Your Past Is Not Your Present

Your Past Is Not Your Present

Kinokuniya is thrilled to welcome Sydney based artist Garry Trinh to Wedge Gallery. Well known as a photographer extraordinaire, Your Past Is Not Your Present reveals Trinh’s paintings in conversation with his photographs for the very first time. This exhibition has evolved from the Artist’s exploration of the medium of painting & through testing the limitations of his own photography as a vehicle for expression.

We had a chat with Garry to find out a little more about him, what he does and about his current show…

 

You’re a very established photographer, why the move to painting?

I had hundreds of ideas for art projects that I wanted to bring to life. Some of them communicated best in other mediums. I started painting to exercise ideas that weren’t suited to photography. I wanted to have conversations with painters and other artists.

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What do think have been the biggest triumphs & challenges in putting brush to canvas for this show?

The biggest challenge was getting started. I stared at a blank canvas for a long time not wanting to ruin the pristine white rectangle. I learned that as soon as I applied paint I would need to keep applying paint until it was as good as the white rectangle.

Finding a subject matter to paint was also hard. I had to find something to paint that could hang beside the photographs in the show. It needed to mean something to me. I have never painted before. I had to teach myself how to paint watching Youtube videos.

I am used to working with digital mediums. Painting is the first thing I’ve done where there was no “undo” button. If a brush stroke is added to a canvas by mistake it is really, really hard to fix. I felt like I was taking a leap of faith every time my brush touched the canvas.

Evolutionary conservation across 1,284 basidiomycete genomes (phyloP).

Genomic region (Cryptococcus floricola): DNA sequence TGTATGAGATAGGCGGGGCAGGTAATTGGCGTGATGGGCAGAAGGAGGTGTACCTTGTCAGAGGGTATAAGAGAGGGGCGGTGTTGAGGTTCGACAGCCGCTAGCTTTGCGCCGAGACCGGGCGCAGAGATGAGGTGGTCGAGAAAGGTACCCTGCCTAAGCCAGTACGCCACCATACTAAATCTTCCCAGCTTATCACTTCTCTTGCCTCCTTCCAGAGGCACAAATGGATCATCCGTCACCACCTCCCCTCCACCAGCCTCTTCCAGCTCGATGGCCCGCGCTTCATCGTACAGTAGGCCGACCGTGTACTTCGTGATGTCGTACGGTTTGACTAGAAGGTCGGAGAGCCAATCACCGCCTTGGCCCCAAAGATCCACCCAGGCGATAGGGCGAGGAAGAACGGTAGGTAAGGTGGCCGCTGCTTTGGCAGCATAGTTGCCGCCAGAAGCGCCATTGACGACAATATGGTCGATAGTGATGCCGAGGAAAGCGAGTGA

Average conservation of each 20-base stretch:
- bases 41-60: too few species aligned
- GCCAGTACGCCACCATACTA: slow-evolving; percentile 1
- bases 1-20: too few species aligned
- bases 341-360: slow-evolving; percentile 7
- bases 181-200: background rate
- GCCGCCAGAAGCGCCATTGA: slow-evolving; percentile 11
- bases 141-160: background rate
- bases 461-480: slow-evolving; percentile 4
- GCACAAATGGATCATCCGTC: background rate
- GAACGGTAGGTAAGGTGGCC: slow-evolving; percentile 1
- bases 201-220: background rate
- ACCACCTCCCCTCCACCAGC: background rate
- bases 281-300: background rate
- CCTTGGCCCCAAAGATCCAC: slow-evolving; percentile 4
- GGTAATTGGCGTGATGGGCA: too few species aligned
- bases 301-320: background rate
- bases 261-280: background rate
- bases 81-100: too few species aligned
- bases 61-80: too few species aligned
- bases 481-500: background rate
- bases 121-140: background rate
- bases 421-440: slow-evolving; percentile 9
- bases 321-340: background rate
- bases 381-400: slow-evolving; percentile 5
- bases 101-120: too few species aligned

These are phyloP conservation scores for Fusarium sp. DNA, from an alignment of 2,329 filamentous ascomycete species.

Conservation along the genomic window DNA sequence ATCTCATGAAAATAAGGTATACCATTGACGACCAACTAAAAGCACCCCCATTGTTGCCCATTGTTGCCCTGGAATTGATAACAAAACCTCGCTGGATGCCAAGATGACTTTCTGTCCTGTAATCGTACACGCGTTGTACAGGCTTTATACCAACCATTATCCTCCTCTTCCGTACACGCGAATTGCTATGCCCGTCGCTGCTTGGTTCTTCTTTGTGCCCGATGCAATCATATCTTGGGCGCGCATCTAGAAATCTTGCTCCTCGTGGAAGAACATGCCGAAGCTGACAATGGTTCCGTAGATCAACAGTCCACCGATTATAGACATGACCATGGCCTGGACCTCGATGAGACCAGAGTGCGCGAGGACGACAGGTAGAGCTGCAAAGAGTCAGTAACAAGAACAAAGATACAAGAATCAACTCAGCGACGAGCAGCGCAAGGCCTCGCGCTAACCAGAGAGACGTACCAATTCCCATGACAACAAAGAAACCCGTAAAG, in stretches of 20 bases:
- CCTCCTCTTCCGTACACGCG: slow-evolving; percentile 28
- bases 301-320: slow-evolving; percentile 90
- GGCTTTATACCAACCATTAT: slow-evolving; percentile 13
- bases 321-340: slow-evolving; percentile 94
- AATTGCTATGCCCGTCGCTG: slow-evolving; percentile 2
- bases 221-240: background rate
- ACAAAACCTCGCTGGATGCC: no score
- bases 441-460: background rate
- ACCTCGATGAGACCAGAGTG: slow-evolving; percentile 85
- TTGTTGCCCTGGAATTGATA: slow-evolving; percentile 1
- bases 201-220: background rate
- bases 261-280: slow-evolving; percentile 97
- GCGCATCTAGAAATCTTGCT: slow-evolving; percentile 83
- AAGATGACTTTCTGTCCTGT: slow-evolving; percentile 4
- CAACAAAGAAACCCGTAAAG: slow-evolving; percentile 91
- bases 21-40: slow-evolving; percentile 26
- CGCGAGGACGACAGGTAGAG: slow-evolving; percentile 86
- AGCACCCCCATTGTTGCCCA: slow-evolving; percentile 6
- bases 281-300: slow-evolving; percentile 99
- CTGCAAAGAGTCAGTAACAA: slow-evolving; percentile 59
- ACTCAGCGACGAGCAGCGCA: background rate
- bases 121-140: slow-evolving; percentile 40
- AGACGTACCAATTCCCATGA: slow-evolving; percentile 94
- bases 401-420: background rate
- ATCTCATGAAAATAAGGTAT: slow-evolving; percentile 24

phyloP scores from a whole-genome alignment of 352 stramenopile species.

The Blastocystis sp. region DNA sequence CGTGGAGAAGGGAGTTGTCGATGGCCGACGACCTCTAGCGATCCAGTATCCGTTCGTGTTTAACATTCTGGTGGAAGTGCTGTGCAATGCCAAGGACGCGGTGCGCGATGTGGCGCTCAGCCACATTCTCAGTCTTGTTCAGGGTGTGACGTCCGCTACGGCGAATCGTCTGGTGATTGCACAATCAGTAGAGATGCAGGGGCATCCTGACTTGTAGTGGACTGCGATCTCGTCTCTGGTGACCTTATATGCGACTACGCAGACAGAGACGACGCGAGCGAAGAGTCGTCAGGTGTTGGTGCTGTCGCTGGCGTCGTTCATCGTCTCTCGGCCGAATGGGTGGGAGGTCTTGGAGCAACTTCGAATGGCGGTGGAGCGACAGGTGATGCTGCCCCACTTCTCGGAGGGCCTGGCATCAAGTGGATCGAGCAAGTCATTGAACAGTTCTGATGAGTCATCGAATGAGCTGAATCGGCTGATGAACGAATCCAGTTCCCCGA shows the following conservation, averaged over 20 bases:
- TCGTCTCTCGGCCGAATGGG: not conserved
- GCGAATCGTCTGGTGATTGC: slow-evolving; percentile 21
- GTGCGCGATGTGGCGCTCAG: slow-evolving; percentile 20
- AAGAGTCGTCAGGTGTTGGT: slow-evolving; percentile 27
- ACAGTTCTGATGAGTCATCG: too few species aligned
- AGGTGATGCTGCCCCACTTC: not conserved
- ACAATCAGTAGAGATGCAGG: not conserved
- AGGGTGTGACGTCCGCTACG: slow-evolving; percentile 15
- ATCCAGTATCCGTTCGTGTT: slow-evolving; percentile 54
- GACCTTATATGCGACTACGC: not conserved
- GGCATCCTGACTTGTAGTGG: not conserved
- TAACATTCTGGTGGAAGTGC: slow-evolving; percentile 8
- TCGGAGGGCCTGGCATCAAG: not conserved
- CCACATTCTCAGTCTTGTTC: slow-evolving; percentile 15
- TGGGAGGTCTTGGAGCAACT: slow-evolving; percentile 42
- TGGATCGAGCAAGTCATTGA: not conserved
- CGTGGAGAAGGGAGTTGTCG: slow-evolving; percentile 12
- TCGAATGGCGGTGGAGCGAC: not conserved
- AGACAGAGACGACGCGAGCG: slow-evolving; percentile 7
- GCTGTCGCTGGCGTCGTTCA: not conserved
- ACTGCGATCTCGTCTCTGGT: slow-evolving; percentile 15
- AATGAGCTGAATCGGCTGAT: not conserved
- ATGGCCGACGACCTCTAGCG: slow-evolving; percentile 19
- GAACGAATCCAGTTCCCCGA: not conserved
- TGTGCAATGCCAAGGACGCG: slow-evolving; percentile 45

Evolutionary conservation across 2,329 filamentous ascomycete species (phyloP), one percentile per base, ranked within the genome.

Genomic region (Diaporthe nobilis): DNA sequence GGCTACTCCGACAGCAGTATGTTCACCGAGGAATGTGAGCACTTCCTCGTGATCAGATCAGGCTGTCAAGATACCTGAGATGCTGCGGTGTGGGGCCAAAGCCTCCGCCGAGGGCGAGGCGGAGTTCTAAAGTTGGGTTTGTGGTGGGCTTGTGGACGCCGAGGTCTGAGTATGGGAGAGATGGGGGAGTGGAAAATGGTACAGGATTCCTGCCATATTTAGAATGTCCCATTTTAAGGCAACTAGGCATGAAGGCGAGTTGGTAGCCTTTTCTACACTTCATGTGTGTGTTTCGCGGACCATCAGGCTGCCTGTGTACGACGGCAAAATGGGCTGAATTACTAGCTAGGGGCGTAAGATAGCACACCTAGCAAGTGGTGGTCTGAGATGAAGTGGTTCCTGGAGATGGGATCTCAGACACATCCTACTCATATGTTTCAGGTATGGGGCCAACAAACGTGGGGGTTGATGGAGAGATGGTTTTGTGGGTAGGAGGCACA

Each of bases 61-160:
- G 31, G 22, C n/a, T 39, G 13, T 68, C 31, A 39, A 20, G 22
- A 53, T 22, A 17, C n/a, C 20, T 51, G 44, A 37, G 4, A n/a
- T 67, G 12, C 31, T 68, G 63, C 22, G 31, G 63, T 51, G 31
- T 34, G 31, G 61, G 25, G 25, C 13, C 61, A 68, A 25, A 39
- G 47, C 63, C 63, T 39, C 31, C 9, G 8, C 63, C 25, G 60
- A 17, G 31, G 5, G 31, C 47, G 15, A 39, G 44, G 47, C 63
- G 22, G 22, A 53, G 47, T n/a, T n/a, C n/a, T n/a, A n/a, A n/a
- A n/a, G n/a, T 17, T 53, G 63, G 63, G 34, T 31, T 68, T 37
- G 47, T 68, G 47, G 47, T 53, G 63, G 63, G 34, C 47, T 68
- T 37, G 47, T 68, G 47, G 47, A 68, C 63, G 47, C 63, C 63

What is the significance of the title of the show?

The title is about moving forward and not having to live up to the things created in the past. Not allowing things from the past hold me back. It is also about photography’s relationship with time in a gallery setting, and painting’s relationship with the present.

 

Which piece are you most proud of making?

The piece I am most proud of making is the painting that looks like a skate park. I was hoping people would see it in more abstract terms but everyone I’ve spoken to just saw a skate park. I’m the one who is moving the brush around but some paintings have a way of telling you what they want to be.

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What is your advice to other photographers considering branching out into another medium?

It’s a risky move. Good photographers have obsessive personalities. They need to be committed and have a laser focus in order to make good photographs. It’s risky because once the focus is lost the photographer may never find their groove back. Trying other mediums is something that could break the spell. At the same time, I don’t think anyone besides the artist really cares or is paying much attention so don’t dwell on too much and do it while no one’s looking.

 

Your Past Is Not Your Present is open in the Wedge Gallery until August 30th.

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